As a result of this positive endorsement, which was echoed by our Head of English Ms Tam Yuill Proctor, the ICT services team will be deploying the OneNote Learning Tools (download directly here) to all laptops/desktops managed by St Andrew’s whilst also encouraging students to install it on their BYOD devices.
I look forward to hearing from students and teachers alike how these new tools are supporting positive literacy outcomes.
Increasingly, most organisations are seeking to “do more” with the data they collect and store and in this respect, St Andrew’s College is no different. For the last two years I have been looking at a number of tools that would allow us to easily collect, analyse, display and share critical information amongst key stakeholders.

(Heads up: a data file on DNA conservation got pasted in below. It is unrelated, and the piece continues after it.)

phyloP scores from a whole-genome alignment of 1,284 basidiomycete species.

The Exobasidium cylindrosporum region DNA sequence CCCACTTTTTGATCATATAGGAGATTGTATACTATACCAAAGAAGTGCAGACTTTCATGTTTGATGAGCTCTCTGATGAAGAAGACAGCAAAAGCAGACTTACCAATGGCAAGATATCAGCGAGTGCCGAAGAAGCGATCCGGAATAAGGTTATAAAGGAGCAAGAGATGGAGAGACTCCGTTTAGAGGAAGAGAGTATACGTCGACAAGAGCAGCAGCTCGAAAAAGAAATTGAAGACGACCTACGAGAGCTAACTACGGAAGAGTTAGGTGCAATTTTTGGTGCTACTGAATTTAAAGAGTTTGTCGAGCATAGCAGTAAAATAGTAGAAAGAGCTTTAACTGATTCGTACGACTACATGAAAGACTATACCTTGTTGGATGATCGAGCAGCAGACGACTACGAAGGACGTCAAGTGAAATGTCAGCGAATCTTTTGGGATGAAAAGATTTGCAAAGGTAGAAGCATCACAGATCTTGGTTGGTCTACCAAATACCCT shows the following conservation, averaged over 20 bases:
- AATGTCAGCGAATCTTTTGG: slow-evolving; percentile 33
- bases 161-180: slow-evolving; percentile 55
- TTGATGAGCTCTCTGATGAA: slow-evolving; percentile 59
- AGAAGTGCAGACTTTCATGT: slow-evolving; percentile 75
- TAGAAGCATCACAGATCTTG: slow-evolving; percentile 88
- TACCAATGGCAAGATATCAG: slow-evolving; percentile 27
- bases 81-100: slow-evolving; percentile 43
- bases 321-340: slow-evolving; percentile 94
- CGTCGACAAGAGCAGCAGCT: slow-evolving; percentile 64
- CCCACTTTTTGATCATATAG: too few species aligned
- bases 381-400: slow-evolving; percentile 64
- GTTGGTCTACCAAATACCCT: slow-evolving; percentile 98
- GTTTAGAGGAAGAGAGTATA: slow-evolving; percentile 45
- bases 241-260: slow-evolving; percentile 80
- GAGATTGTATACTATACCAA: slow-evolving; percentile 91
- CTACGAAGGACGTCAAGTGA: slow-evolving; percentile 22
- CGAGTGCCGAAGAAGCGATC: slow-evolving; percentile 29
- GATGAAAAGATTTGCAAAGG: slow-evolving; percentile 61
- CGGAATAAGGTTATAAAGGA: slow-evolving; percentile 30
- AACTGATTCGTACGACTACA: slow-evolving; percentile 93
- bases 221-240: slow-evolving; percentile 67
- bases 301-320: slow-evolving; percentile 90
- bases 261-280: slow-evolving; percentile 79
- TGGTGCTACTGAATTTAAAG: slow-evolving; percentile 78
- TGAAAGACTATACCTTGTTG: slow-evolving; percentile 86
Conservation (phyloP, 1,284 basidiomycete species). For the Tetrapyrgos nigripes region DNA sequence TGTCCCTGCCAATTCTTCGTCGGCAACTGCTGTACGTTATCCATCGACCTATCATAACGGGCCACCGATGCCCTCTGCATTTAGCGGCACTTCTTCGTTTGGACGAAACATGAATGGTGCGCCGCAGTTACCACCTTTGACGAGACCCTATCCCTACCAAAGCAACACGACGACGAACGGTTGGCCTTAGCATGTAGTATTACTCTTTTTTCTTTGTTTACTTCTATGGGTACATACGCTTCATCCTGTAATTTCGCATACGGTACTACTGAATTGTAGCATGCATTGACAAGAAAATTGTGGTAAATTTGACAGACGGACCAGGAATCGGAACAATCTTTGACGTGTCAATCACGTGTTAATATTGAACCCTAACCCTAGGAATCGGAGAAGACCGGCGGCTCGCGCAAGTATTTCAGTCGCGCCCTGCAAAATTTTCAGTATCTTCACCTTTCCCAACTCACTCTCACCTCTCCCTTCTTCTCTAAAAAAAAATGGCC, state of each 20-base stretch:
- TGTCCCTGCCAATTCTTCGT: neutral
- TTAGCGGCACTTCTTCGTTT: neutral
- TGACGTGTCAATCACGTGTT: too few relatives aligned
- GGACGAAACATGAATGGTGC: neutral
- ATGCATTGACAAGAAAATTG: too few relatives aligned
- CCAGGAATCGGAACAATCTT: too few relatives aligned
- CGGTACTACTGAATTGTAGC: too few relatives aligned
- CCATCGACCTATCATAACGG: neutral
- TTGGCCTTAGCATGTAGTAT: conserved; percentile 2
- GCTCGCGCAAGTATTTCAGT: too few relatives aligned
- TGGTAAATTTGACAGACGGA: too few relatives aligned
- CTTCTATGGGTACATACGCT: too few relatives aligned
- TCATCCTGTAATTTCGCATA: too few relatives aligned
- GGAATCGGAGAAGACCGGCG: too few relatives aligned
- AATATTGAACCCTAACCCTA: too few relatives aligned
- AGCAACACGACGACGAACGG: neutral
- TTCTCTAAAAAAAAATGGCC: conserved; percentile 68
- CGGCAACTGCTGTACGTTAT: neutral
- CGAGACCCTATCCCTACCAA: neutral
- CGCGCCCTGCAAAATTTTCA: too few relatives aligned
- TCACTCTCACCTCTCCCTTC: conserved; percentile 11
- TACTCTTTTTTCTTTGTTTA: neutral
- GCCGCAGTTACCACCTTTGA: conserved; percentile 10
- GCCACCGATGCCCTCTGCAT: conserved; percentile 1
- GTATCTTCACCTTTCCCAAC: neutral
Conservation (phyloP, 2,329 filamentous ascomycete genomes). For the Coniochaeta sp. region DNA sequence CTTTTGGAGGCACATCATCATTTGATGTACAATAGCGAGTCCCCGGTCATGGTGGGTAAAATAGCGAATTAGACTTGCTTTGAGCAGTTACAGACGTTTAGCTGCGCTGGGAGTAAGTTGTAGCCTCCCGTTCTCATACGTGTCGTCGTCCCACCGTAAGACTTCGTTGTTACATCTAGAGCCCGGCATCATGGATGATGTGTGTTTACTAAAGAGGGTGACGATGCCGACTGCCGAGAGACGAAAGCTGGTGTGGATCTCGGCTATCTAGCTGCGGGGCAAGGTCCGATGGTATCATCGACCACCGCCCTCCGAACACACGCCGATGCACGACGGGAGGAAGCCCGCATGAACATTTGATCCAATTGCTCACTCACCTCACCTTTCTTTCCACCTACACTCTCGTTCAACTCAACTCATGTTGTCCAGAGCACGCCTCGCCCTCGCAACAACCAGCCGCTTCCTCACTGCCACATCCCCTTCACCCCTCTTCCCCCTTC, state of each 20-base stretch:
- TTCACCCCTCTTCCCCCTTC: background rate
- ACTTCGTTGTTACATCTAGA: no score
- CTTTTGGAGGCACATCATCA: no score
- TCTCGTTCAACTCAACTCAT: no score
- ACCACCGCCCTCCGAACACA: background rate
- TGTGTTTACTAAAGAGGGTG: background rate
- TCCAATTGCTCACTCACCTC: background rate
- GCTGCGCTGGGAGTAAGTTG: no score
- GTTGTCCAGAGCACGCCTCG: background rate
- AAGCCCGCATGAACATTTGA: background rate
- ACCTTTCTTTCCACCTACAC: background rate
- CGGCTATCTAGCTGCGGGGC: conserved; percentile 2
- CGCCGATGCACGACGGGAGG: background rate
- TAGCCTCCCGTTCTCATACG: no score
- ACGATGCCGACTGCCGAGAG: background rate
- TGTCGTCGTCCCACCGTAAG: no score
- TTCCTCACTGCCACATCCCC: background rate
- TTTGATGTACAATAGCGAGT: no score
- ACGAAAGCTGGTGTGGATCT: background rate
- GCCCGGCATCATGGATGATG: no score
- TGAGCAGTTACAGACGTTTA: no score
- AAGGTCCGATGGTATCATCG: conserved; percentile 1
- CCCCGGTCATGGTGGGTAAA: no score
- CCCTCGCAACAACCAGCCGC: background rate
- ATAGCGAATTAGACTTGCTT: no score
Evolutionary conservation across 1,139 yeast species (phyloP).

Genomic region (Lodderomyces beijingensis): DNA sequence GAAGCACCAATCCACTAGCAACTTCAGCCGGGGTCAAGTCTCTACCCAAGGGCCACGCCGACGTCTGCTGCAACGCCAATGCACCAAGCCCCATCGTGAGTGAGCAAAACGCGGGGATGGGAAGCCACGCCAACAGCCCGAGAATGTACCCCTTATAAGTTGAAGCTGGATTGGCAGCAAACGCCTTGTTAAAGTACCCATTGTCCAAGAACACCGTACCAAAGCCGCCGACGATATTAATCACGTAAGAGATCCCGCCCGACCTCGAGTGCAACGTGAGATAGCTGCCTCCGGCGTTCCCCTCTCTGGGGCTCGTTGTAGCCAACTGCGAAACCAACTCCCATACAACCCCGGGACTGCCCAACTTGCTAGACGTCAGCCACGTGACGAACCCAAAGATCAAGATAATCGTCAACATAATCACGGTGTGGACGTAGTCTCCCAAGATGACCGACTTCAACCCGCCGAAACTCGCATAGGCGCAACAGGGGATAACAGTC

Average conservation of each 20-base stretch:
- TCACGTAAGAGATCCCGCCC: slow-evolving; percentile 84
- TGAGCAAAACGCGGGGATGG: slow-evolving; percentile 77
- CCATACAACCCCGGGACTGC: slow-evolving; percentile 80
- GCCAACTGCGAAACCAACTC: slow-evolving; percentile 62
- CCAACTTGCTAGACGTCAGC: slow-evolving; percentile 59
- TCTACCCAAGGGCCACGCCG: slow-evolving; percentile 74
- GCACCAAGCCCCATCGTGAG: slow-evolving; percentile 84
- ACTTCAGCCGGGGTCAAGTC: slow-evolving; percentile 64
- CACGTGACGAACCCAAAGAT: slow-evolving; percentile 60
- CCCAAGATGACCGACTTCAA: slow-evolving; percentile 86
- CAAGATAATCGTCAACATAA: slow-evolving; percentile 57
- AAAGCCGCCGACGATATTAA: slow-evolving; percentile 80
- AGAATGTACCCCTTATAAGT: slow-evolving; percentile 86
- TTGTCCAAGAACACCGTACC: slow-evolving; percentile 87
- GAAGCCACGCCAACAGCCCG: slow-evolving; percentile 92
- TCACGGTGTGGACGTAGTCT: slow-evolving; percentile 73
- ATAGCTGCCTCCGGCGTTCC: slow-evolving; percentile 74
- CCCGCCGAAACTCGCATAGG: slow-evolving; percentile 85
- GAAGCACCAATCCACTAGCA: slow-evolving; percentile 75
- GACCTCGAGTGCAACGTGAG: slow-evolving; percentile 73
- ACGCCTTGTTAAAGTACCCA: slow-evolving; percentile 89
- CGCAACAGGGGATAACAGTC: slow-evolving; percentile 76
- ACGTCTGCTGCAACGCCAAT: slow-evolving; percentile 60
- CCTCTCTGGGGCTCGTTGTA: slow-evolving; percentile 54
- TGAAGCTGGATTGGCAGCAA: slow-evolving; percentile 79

As part of this investigation we have looked at tools such as Crystal Reports, Tableau and Microsoft Excel connected via MS-Query to our MS-SQL server and outputting pivot tables for analysis. Here are some examples of this:
A custom Crystal Report showing a student’s Fortnightly Notes score.
A chart in Tableau comparing the performance of StAC students with Decile 8-10 schools in a Year 11 Maths standard
A PowerPivot Map that plots home addresses by gender
In the end, we decided to progress with Microsoft’s PowerBI solution, which is described on their website as:
Power BI transforms your company’s data into rich visuals for you to collect and organize so you can focus on what matters to you. Stay in the know, spot trends as they happen, and push your business further.